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Research Summaries

Mental Health Training, Attitudes Toward Support, and Screening Positive for Mental Disorders among Canadian Coast Guard and Conservation & Protection Officers

Keywords: Coast Guard, Critical Incident Stress Debriefing (CISD), Critical Incident Stress Management (CISM), Mental Health First Aid, Occupational Stress Injuries (OSI), Peer Support, Posttraumatic Stress Injuries (PTSI), Public Safety Personnel (PSP), Road to Mental Readiness (R2MR)

Why was the study done?

Public safety personnel (PSP), for example, municipal/provincial police, firefighters, paramedics, Royal Canadian Mounted Police, correctional workers, dispatchers, are routinely exposed to potentially psychologically traumatic events (PPTEs) and other occupational stressors which increases their risk for mental health challenges. There are many mental training programs available to PSP, including critical incident stress management (CISM), critical incident stress debriefing (CISD), peer support, mental health first aid, Road to Mental Readiness (R2MR). These exist to potentially minimize the impact of stressors on PSP. There is currently relatively little research informing the impact that several of these mental health training programs have on PSP, especially in terms of improving attitudes toward support and willingness to access supports among a specific group of PSP: Canadian Coast Guard (CCG) and Conservation and Protection (C&P) officers. The current study was designed to help address this gap.

What was done in the study?

Participants completed an online survey that assessed perceptions of support, experience with mental health training, and symptoms of mental health disorders. The current study was designed to:

  1. Assess the attitudes that CCG and C&P officers hold toward utilizing support from professionals (e.g., physicians, psychologists, psychiatrists, employee assistance programs, chaplains) and non-professionals (e.g., spouse, friends, colleagues, leadership) based on completion of different mental health training;
  2. Assess the the impact of different mental health training programs on the prevalence of mental health disorders among CCG and C&P officers;
  3. Assess the perceptions of CCG and C&P officers about the effectiveness of different mental health training; and,
  4. Inform decisions about which specific mental health training programs might be implemented to improve CCG and C&P officers’ attitudes toward support, and increase CCG and C&P officers’ willingness to access both professional and non-professional support.

What did we find out?

CCG and C&P officers reported having access to all types of professional and non-professional supports. Participants who received any training program indicated a higher willingness to access professional and non-professional supports as an early resource for mental health challenges compared to those with no training; however, willingness to access support varied based on the type of professional or non-professional. The same results were found for all types of mental health training. In the current study, CCG and C&P officers who received mental health training reported a lower prevalence of symptoms for all mental health disorders than officers who did not receive training. There were no differences between mental health training categories and decreased odds of showing symptoms of mental disorders. The results suggest that the different training categories likely yield comparable results and no one training program is superior to the others.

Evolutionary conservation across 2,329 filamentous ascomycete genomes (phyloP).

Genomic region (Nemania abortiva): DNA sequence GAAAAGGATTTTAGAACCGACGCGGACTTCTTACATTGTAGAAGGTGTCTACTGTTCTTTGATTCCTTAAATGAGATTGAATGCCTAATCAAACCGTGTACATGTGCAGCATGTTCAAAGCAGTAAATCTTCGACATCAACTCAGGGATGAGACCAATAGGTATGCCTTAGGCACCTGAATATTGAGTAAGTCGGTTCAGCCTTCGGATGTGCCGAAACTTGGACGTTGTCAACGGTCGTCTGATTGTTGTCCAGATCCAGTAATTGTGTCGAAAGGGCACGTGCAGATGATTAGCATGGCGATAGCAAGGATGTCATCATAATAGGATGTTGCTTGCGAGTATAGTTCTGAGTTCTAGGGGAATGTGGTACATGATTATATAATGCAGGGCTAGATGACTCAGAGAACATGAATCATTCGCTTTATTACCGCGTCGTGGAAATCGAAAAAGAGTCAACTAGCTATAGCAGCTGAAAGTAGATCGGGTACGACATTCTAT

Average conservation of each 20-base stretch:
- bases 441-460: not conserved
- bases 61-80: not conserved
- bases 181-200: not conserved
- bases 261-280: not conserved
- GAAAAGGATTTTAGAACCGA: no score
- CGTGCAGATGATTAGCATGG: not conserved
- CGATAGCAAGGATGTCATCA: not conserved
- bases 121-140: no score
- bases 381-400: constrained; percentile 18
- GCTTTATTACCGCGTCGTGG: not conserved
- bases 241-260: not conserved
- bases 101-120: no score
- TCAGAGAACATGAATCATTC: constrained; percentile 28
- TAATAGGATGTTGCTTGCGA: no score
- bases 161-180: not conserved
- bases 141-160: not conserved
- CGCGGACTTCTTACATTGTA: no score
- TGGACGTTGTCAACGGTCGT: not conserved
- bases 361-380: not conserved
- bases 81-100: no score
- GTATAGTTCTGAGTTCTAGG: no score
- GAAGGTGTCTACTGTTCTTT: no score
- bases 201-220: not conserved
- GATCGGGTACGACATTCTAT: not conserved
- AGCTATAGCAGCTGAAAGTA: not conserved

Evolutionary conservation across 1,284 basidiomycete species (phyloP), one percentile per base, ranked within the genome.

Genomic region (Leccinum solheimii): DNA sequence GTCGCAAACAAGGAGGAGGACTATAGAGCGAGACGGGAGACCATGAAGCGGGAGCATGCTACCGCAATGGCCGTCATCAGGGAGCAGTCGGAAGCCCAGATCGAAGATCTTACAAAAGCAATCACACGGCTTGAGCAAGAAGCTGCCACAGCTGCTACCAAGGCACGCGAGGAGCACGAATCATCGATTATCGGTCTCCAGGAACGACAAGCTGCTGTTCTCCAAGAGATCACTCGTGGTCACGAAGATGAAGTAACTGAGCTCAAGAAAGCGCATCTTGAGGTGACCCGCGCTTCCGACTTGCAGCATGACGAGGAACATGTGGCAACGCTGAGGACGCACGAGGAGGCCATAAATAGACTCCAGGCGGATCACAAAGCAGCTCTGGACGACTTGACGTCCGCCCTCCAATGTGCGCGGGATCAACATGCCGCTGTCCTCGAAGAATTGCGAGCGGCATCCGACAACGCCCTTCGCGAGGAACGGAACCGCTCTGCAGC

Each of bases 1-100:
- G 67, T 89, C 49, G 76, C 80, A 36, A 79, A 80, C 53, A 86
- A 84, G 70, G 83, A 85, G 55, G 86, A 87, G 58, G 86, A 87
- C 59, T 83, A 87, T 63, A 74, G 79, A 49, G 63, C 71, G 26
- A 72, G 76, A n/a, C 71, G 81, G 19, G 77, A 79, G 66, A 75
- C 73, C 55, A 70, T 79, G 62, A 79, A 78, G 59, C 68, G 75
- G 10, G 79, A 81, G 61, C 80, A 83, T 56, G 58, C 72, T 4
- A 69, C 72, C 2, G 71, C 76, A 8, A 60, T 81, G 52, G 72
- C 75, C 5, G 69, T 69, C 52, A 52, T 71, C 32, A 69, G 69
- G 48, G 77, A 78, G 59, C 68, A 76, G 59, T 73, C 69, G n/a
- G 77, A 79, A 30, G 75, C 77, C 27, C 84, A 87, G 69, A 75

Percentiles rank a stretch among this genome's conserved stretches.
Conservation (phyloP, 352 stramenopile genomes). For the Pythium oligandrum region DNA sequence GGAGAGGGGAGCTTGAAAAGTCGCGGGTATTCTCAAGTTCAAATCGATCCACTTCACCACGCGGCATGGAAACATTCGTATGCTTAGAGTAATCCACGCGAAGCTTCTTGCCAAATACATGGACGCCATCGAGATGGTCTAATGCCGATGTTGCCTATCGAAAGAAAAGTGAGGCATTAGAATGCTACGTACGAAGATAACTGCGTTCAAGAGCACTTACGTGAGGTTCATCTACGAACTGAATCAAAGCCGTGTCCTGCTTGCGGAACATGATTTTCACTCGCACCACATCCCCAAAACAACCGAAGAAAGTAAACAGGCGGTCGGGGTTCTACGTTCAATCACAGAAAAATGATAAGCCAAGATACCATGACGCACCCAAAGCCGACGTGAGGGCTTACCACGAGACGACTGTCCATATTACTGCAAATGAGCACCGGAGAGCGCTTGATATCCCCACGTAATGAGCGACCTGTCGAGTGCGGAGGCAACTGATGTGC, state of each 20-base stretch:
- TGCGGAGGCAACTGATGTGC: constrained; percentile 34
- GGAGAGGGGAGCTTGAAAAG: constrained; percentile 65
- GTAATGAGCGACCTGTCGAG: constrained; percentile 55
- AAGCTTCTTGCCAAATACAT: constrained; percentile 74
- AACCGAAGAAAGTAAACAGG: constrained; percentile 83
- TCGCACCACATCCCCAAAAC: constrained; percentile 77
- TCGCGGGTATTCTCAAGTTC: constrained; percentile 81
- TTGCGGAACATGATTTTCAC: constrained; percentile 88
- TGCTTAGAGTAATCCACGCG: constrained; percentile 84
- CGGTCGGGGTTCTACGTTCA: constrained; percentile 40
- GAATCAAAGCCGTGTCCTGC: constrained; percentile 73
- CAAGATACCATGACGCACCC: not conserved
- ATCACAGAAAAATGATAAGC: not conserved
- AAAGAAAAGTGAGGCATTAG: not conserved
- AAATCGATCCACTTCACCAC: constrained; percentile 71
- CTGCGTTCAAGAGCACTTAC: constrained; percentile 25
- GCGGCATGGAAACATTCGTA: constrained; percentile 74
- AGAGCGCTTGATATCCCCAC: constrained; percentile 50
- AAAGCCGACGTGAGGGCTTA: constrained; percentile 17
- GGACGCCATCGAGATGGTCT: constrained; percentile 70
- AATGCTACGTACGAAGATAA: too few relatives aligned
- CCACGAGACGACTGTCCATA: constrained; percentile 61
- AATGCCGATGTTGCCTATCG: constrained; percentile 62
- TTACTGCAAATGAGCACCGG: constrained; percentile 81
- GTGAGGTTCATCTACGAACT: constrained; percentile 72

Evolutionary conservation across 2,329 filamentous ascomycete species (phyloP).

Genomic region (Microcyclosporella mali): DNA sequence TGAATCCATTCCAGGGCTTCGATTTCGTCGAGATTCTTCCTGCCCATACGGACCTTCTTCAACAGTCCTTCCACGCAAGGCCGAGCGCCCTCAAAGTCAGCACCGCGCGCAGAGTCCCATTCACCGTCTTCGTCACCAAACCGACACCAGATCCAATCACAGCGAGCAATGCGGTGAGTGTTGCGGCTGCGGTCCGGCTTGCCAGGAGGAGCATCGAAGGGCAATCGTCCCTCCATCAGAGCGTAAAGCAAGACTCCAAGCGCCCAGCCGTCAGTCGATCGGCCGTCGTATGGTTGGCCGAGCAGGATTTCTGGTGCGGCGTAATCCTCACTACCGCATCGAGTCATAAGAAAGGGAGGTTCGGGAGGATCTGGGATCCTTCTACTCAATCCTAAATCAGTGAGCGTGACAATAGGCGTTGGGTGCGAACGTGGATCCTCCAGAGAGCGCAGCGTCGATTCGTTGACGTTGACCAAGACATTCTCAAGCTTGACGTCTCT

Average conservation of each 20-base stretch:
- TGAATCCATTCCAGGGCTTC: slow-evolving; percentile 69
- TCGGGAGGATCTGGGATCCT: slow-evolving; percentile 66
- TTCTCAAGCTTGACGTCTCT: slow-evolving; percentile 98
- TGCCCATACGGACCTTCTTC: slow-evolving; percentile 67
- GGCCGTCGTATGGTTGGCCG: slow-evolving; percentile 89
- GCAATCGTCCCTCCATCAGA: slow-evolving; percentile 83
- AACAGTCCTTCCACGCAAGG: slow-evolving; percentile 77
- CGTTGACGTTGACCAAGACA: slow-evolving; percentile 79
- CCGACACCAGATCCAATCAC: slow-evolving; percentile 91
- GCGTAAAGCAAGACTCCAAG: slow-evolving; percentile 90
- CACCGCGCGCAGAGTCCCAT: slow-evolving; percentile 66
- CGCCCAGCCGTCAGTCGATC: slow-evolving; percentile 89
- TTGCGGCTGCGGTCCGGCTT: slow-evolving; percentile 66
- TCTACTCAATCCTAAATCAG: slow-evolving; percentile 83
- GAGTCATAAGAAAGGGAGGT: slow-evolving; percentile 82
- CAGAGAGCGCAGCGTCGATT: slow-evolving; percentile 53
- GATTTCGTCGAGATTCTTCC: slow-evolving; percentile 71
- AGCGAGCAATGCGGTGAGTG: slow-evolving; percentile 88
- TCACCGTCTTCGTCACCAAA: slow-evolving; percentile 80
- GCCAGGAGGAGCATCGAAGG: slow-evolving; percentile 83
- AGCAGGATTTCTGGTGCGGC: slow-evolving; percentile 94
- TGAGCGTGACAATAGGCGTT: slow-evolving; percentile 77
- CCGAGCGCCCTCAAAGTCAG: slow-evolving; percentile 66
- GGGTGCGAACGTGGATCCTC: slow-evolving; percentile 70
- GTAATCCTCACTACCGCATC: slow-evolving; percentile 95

CCG and C&P officers described each type of mental health training (i.e., CISM, CISM, Mental Health First Aid, Peer Support, R2MR) as helpful for improving their mental health, improving the mental health of their team members, reducing stigma, mitigating mental health injuries, increasing their knowledge about mental health, and responding to members of the public who are having mental health problems. CCG and C&P officers perceive the available training programs as effective at achieving the program objectives.

Where do we go from here?

The current study shows comparable results for CCG and C&P officers who underwent varied mental health training programs. The results suggest a need to increase CCG and C&P officer’s willingness to access professional and non-professional support. Researchers can focus on decreasing the stigma surrounding mental health challenges and support-seeking for PSP, PSP spouses, friends, and healthcare professionals. Many mental health training programs appear helpful, but more work is needed to continuously improve the positive impact of training programs. Such continued efforts with supports for ongoing access to training may also help improve CCG and C&P officer attitudes toward support and willingness to access support.

 

The original wording of the study was changed and condensed for the current research summary.

Keywords: Critical Incident Stress Debriefing (CISD); Critical Incident Stress Management (CISM); Mental Health First Aid; Peer Support; Road to Mental Readiness (R2MR); Posttraumatic Stress Injuries (PTSI); Occupational Stress Injuries (OSI); Public Safety Personnel (PSP).

READ THE FULL ARTICLE

Original study:

Andrews KL, Jamshidi L, Nisbet J, Teckchandani TA, Price JAB, Ricciardelli R, Anderson GS, Carleton RN. Mental Health Training, Attitudes toward Support, and Screening Positive for Mental Disorders among Canadian Coast Guard and Conservation and Protection Officers. International Journal of Environmental Research. Public Health. 2022 Nov 26;19(23):15734. doi: 10.3390/ijerph192315734. PMID: 36497809; PMCID: PMC9739214.

Prepared by K. Harris

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